By Ava Stern
Recently, I have been going through the pile of books I stole from my parents during winter break. I started with You Must Remember This by Joyce Carol Oates. I get super obsessed with books that I know my parents read because it feels sort of like a legacy.
When reading this novel, I felt ethically challenged because of the deep storylines of incest and suicide. I understand that it is more than crucial to read the uncomfortable but it always is a little hard to read detailed scenes of incest and suicide.
This novel explores the realness of a 1950s family and secrets that tear the individual apart, as well as uncomfortable sexuality. Joyce Carol Oates’ prose is impeccable garnering her critical acclaim and fame. Her controversial topics and public commentary fuel an army of supporters and haters that make reading her work even more fun and introspective.
I tend to like books where I cannot decide if I love or hate the characters and JCO does a great job of creating “real” people who have lapses in judgment and moral dilemmas. I found myself being invested in this family: the Stevicks, whose youngest daughter has an epic coming-of-age story.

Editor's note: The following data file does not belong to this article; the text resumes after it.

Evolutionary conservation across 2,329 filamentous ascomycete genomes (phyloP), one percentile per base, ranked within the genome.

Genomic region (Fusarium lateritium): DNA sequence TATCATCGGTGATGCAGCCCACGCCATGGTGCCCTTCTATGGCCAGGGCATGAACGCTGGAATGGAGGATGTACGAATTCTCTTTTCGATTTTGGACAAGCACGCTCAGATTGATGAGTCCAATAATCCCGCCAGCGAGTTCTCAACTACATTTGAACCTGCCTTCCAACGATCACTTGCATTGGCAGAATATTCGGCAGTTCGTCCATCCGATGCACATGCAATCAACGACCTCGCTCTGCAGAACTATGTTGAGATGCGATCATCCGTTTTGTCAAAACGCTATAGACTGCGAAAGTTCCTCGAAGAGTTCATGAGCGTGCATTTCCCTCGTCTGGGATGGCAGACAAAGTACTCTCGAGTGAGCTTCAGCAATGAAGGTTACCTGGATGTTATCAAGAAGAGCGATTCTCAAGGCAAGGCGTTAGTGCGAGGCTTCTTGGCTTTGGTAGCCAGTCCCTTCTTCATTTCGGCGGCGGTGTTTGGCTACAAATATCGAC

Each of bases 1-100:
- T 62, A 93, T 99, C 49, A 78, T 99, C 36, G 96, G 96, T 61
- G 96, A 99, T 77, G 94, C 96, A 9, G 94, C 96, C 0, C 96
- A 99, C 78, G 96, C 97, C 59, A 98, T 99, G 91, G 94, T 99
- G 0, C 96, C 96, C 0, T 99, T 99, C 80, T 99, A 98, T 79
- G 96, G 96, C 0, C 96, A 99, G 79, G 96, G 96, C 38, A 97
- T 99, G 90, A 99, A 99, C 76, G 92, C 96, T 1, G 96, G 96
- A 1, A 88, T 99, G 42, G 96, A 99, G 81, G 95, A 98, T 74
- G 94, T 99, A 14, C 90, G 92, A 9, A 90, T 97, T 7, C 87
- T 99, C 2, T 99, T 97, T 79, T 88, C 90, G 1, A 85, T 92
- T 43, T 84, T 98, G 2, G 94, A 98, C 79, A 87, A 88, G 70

“Though it was a truth Warren had picked up somewhere that things once said within a family cannot be unsaid. And things done but never named might well be forgotten” (You Must Remember This, 147).
An uncomfortable look into family and growing up, You Must Remember This was an excellent read that pushed me to think about family and the sometimes deeply agonizing parts of growing up.